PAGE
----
Keach on Union with Christ

Modern paedobaptsits have been arguing with eachother for decades about union with Christ. They each have a piece of the puzzle, but they can’t put the whole puzzle together because of their unbiblical covenant theology. The solution to the “union with Christ” conundrum is that union with Christ is the covenant of grace (new covenant). Here are some words from Keach (point 4), where he appeals to and quotes Nehemiah Coxe to explain New Covenant union.

Take heed on what you build your Hopes of Justification and Salvation, what is that which bears up your Spirits: for if you are Trees that grow not out of the true root, Jesus Christ, and the Covenant of Grace; if you have not Union with the Lord Jesus, or are not built on that Foundation, or Corner-stone God hath laid in Sion, down you fall; for now the ax is laid to the Root of the Trees…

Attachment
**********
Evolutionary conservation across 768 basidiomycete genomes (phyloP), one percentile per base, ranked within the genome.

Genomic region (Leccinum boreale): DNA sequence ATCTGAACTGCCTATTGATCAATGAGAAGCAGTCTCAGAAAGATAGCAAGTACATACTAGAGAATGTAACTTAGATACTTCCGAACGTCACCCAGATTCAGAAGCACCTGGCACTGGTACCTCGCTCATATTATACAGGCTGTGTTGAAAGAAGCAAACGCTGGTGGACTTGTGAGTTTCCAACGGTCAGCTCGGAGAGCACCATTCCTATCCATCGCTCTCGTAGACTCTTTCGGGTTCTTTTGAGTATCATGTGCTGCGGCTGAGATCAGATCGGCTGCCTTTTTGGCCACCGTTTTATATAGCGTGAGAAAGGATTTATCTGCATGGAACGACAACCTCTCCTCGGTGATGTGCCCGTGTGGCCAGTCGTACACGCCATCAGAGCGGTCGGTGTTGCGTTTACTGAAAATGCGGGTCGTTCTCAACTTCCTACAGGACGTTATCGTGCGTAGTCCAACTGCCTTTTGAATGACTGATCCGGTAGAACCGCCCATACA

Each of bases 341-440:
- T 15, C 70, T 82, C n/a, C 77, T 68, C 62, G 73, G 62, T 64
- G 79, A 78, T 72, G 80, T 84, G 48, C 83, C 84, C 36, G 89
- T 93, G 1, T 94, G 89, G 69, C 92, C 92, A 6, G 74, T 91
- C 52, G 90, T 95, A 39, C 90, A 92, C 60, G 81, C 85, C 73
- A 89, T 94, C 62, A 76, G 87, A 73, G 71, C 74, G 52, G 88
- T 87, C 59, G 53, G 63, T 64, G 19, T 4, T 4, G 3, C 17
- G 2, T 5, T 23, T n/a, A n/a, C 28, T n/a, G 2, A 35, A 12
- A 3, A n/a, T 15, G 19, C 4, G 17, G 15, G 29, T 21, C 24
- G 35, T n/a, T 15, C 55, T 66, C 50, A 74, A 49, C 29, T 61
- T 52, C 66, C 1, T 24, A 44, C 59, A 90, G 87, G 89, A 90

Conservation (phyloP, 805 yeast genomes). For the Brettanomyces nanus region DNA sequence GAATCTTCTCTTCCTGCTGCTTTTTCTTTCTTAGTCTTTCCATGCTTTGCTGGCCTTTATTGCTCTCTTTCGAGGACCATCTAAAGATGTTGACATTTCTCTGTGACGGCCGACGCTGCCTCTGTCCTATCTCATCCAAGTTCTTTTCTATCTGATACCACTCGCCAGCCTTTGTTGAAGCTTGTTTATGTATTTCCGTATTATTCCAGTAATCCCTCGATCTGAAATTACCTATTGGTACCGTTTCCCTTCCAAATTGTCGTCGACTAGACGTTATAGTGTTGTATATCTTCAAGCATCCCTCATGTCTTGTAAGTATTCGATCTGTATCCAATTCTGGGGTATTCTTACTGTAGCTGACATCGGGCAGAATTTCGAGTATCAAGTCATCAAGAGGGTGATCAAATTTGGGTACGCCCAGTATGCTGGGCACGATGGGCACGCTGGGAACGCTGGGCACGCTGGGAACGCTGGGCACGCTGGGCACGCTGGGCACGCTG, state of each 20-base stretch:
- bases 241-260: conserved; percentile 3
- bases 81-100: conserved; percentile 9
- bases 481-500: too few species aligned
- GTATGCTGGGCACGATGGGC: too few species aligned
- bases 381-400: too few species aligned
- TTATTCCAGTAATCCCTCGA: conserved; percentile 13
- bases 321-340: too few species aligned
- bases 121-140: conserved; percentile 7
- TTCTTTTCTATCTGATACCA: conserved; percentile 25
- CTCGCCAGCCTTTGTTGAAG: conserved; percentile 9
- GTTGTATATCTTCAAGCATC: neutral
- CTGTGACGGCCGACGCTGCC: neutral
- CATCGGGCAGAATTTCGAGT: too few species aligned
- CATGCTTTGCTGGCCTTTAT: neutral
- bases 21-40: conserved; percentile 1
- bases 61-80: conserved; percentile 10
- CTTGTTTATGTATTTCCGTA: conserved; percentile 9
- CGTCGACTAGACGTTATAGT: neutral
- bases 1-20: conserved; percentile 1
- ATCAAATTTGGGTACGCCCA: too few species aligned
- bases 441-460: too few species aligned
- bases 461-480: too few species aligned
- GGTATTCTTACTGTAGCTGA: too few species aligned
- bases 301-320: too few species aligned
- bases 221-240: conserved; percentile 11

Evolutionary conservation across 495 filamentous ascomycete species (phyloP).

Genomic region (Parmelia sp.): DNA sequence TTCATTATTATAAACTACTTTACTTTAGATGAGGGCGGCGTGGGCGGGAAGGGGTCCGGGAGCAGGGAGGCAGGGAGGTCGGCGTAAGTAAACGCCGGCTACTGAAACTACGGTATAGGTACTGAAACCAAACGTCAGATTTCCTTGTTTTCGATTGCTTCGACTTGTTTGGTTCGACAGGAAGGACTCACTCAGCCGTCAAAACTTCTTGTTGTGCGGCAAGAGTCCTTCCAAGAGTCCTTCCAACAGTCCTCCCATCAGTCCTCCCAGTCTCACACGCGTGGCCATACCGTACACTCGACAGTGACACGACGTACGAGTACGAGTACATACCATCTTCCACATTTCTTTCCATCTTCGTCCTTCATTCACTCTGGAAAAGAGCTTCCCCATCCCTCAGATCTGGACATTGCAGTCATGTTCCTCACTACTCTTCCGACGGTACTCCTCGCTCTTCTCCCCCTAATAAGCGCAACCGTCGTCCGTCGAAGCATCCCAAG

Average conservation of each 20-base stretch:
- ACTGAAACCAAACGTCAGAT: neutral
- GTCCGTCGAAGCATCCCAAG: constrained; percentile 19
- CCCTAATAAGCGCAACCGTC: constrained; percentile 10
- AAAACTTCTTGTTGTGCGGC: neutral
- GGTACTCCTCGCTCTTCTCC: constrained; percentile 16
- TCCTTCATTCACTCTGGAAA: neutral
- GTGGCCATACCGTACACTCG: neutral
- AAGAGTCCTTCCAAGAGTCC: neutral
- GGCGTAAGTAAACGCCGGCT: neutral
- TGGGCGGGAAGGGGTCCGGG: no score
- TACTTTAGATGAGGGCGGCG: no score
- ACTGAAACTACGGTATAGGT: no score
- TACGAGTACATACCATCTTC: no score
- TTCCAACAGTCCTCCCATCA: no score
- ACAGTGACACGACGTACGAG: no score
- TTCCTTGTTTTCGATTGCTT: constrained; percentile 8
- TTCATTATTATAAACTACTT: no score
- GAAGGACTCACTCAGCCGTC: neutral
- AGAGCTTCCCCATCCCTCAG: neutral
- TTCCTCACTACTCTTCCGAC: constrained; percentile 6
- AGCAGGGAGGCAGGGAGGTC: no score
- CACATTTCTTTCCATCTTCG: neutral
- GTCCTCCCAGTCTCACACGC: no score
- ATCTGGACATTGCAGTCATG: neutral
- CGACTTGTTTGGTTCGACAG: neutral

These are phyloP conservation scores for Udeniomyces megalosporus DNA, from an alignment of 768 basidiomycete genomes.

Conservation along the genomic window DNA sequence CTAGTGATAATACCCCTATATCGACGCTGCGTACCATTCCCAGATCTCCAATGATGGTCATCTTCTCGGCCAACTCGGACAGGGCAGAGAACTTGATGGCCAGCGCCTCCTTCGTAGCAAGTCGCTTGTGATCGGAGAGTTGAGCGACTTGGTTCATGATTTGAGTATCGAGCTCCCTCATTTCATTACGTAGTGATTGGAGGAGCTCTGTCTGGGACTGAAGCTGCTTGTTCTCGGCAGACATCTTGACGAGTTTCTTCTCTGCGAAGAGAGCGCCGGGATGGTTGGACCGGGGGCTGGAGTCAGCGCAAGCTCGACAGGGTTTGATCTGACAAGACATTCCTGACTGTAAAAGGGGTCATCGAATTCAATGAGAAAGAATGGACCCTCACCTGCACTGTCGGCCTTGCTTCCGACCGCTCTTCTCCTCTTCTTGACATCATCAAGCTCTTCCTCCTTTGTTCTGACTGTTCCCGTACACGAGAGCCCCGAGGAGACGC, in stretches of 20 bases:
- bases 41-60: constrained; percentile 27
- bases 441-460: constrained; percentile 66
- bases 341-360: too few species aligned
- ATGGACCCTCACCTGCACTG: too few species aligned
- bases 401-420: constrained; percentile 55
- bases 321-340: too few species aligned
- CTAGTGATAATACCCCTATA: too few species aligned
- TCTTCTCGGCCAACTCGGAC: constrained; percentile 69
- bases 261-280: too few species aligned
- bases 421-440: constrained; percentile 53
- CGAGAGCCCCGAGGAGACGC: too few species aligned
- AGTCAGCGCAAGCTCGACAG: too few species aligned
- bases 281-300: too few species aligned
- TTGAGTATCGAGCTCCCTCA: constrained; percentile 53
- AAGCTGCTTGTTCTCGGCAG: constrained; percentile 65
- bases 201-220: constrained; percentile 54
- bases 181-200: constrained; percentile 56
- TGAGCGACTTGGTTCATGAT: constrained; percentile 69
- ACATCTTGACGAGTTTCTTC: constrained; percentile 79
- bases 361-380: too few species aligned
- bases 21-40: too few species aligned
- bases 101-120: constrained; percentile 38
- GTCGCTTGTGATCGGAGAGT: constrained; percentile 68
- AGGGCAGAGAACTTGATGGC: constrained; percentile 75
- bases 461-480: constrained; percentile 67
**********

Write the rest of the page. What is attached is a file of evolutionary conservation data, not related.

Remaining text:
Now, from the whole, it seems to me to be a strange Thing, which is lately asserted, viz.

‘That the Infant Seed of Believers, (during their Infancy) have all of them a certain Interest in the Covenant of Grace: By vertue of which, they are compleatly Justified before God, from the Guilt of Original Sin, both Originans, and Originations; and yet, when they come to Years of Discretion, may (yea must) by their actual closing with, or refusing the Terms of the Covenant, either obtain the continuation, and confirmation of their Covenant Interest, or be utterly, and finally cut off from it, and so perish Eternally in their Ignorance of God, and Rebellion against him.